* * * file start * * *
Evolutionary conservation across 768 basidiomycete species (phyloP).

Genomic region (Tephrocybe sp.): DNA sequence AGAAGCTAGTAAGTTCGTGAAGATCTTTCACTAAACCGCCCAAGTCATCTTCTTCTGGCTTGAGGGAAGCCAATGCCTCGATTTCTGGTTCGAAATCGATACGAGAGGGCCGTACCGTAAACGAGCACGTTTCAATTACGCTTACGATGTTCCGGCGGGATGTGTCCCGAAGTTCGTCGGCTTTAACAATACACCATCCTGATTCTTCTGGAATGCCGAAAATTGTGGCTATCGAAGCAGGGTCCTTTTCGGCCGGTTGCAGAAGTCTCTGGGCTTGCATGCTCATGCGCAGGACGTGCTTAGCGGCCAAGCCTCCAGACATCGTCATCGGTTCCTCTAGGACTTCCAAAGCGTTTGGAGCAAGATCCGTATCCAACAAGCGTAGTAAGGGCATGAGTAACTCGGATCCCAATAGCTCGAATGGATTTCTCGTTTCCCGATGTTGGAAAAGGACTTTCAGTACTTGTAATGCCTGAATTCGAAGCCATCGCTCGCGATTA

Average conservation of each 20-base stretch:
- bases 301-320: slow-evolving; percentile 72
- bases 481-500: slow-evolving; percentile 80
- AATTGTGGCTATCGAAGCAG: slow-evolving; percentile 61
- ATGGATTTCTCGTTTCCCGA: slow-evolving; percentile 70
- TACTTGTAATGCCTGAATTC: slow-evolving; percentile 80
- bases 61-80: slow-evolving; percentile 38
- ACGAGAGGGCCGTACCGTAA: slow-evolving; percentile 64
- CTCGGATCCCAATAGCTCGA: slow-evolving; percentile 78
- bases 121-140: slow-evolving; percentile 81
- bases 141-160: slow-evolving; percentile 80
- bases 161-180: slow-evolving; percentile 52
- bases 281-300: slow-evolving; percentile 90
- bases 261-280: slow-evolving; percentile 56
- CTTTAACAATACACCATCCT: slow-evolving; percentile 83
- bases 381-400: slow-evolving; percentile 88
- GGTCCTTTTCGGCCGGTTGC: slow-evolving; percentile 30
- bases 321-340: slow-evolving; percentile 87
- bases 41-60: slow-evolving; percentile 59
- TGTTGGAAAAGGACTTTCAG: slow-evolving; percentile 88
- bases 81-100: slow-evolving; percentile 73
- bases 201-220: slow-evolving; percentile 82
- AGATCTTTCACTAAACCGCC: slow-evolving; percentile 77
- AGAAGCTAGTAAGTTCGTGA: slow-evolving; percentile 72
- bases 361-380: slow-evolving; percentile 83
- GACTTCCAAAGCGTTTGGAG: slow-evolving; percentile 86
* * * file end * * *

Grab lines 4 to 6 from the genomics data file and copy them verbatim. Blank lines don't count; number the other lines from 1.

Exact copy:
- bases 301-320: slow-evolving; percentile 72
- bases 481-500: slow-evolving; percentile 80
- AATTGTGGCTATCGAAGCAG: slow-evolving; percentile 61